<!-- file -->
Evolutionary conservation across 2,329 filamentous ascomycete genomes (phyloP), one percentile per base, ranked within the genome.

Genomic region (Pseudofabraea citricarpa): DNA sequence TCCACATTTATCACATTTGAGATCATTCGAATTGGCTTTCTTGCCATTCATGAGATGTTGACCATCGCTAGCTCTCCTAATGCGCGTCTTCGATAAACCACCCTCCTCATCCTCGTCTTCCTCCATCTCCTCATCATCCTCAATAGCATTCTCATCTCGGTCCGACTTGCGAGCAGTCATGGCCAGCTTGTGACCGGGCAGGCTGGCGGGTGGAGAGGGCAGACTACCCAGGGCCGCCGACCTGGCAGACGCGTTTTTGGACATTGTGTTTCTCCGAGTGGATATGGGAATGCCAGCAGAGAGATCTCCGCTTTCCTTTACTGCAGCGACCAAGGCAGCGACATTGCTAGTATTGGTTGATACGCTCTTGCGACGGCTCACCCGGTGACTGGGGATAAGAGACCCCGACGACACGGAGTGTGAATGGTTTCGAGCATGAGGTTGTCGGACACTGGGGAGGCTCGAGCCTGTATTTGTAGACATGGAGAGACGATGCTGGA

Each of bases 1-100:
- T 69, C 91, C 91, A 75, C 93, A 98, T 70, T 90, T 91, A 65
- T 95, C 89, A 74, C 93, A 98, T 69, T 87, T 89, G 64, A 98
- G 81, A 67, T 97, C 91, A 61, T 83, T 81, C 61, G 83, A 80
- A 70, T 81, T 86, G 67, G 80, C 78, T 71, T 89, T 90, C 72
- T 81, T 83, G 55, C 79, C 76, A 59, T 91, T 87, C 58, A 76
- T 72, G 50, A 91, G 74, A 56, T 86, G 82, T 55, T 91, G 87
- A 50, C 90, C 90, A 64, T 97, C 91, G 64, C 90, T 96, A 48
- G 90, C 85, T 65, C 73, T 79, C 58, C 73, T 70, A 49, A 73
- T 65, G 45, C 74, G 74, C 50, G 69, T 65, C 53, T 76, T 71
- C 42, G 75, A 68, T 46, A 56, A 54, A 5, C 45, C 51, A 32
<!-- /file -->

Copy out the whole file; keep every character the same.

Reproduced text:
Evolutionary conservation across 2,329 filamentous ascomycete genomes (phyloP), one percentile per base, ranked within the genome.

Genomic region (Pseudofabraea citricarpa): DNA sequence TCCACATTTATCACATTTGAGATCATTCGAATTGGCTTTCTTGCCATTCATGAGATGTTGACCATCGCTAGCTCTCCTAATGCGCGTCTTCGATAAACCACCCTCCTCATCCTCGTCTTCCTCCATCTCCTCATCATCCTCAATAGCATTCTCATCTCGGTCCGACTTGCGAGCAGTCATGGCCAGCTTGTGACCGGGCAGGCTGGCGGGTGGAGAGGGCAGACTACCCAGGGCCGCCGACCTGGCAGACGCGTTTTTGGACATTGTGTTTCTCCGAGTGGATATGGGAATGCCAGCAGAGAGATCTCCGCTTTCCTTTACTGCAGCGACCAAGGCAGCGACATTGCTAGTATTGGTTGATACGCTCTTGCGACGGCTCACCCGGTGACTGGGGATAAGAGACCCCGACGACACGGAGTGTGAATGGTTTCGAGCATGAGGTTGTCGGACACTGGGGAGGCTCGAGCCTGTATTTGTAGACATGGAGAGACGATGCTGGA

Each of bases 1-100:
- T 69, C 91, C 91, A 75, C 93, A 98, T 70, T 90, T 91, A 65
- T 95, C 89, A 74, C 93, A 98, T 69, T 87, T 89, G 64, A 98
- G 81, A 67, T 97, C 91, A 61, T 83, T 81, C 61, G 83, A 80
- A 70, T 81, T 86, G 67, G 80, C 78, T 71, T 89, T 90, C 72
- T 81, T 83, G 55, C 79, C 76, A 59, T 91, T 87, C 58, A 76
- T 72, G 50, A 91, G 74, A 56, T 86, G 82, T 55, T 91, G 87
- A 50, C 90, C 90, A 64, T 97, C 91, G 64, C 90, T 96, A 48
- G 90, C 85, T 65, C 73, T 79, C 58, C 73, T 70, A 49, A 73
- T 65, G 45, C 74, G 74, C 50, G 69, T 65, C 53, T 76, T 71
- C 42, G 75, A 68, T 46, A 56, A 54, A 5, C 45, C 51, A 32